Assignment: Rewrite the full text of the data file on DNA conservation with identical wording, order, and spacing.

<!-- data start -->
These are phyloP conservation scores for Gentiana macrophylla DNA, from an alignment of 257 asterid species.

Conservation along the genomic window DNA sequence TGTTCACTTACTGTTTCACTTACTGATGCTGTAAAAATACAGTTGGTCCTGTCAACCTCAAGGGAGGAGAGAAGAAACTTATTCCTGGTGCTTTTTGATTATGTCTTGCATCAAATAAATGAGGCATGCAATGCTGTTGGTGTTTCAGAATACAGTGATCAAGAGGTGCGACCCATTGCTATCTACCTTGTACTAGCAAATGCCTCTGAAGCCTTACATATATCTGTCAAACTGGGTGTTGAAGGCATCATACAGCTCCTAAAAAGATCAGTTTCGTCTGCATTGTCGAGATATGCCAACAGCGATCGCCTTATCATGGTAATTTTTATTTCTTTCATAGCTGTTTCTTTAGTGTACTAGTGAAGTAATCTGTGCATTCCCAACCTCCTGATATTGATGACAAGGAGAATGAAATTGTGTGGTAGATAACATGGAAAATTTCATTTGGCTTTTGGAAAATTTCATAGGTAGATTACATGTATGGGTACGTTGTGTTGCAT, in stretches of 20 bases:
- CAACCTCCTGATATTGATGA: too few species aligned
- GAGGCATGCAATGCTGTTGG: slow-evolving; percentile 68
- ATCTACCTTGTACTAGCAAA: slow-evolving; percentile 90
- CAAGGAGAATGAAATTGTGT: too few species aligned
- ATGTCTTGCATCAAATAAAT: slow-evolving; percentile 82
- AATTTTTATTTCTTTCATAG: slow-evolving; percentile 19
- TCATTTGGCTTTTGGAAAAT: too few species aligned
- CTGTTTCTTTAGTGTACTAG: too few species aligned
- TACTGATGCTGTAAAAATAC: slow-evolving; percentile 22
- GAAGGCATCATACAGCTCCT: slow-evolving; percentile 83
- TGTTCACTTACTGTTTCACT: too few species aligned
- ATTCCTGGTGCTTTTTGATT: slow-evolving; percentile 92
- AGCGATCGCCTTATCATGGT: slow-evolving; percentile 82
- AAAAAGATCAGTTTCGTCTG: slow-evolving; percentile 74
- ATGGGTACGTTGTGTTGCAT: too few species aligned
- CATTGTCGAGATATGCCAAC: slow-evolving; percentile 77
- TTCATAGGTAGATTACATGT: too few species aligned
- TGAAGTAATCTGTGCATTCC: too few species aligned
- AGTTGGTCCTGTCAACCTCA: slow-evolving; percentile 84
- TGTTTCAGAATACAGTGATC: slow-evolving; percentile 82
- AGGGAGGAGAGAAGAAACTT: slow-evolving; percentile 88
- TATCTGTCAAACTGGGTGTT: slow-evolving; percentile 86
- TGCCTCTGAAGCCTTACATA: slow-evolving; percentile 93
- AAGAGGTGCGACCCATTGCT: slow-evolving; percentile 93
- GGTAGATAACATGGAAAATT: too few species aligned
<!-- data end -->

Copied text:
These are phyloP conservation scores for Gentiana macrophylla DNA, from an alignment of 257 asterid species.

Conservation along the genomic window DNA sequence TGTTCACTTACTGTTTCACTTACTGATGCTGTAAAAATACAGTTGGTCCTGTCAACCTCAAGGGAGGAGAGAAGAAACTTATTCCTGGTGCTTTTTGATTATGTCTTGCATCAAATAAATGAGGCATGCAATGCTGTTGGTGTTTCAGAATACAGTGATCAAGAGGTGCGACCCATTGCTATCTACCTTGTACTAGCAAATGCCTCTGAAGCCTTACATATATCTGTCAAACTGGGTGTTGAAGGCATCATACAGCTCCTAAAAAGATCAGTTTCGTCTGCATTGTCGAGATATGCCAACAGCGATCGCCTTATCATGGTAATTTTTATTTCTTTCATAGCTGTTTCTTTAGTGTACTAGTGAAGTAATCTGTGCATTCCCAACCTCCTGATATTGATGACAAGGAGAATGAAATTGTGTGGTAGATAACATGGAAAATTTCATTTGGCTTTTGGAAAATTTCATAGGTAGATTACATGTATGGGTACGTTGTGTTGCAT, in stretches of 20 bases:
- CAACCTCCTGATATTGATGA: too few species aligned
- GAGGCATGCAATGCTGTTGG: slow-evolving; percentile 68
- ATCTACCTTGTACTAGCAAA: slow-evolving; percentile 90
- CAAGGAGAATGAAATTGTGT: too few species aligned
- ATGTCTTGCATCAAATAAAT: slow-evolving; percentile 82
- AATTTTTATTTCTTTCATAG: slow-evolving; percentile 19
- TCATTTGGCTTTTGGAAAAT: too few species aligned
- CTGTTTCTTTAGTGTACTAG: too few species aligned
- TACTGATGCTGTAAAAATAC: slow-evolving; percentile 22
- GAAGGCATCATACAGCTCCT: slow-evolving; percentile 83
- TGTTCACTTACTGTTTCACT: too few species aligned
- ATTCCTGGTGCTTTTTGATT: slow-evolving; percentile 92
- AGCGATCGCCTTATCATGGT: slow-evolving; percentile 82
- AAAAAGATCAGTTTCGTCTG: slow-evolving; percentile 74
- ATGGGTACGTTGTGTTGCAT: too few species aligned
- CATTGTCGAGATATGCCAAC: slow-evolving; percentile 77
- TTCATAGGTAGATTACATGT: too few species aligned
- TGAAGTAATCTGTGCATTCC: too few species aligned
- AGTTGGTCCTGTCAACCTCA: slow-evolving; percentile 84
- TGTTTCAGAATACAGTGATC: slow-evolving; percentile 82
- AGGGAGGAGAGAAGAAACTT: slow-evolving; percentile 88
- TATCTGTCAAACTGGGTGTT: slow-evolving; percentile 86
- TGCCTCTGAAGCCTTACATA: slow-evolving; percentile 93
- AAGAGGTGCGACCCATTGCT: slow-evolving; percentile 93
- GGTAGATAACATGGAAAATT: too few species aligned